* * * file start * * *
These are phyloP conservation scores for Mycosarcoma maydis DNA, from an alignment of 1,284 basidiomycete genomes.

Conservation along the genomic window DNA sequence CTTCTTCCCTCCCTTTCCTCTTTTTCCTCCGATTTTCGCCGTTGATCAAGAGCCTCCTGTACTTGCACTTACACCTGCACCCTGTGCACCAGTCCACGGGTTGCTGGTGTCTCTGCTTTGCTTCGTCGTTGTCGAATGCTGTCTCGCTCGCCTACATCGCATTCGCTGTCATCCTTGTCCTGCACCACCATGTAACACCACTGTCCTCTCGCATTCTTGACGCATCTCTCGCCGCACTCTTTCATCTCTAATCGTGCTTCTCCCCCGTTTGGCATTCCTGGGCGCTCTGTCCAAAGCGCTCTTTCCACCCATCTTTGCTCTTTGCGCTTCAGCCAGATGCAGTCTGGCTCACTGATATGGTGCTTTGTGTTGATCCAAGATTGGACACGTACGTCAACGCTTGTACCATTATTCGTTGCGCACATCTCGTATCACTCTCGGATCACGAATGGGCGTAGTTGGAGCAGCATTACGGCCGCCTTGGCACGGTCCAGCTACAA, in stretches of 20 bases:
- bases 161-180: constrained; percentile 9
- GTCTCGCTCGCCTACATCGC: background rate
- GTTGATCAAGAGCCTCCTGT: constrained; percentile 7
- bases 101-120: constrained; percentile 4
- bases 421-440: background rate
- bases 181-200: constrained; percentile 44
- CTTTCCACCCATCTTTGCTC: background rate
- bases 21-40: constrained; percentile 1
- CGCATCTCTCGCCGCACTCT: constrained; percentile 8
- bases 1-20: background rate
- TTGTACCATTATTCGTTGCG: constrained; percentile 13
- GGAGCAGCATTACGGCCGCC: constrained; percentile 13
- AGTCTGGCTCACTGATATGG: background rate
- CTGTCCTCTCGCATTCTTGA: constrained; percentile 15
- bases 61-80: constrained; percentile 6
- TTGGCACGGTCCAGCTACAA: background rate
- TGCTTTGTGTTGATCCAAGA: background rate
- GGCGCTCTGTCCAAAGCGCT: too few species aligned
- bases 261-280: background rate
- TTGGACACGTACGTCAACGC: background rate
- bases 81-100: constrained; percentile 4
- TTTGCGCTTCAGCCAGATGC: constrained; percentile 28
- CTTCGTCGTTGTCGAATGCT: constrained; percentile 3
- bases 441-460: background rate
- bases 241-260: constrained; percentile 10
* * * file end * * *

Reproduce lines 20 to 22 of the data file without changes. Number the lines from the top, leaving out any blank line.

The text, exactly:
- GGCGCTCTGTCCAAAGCGCT: too few species aligned
- bases 261-280: background rate
- TTGGACACGTACGTCAACGC: background rate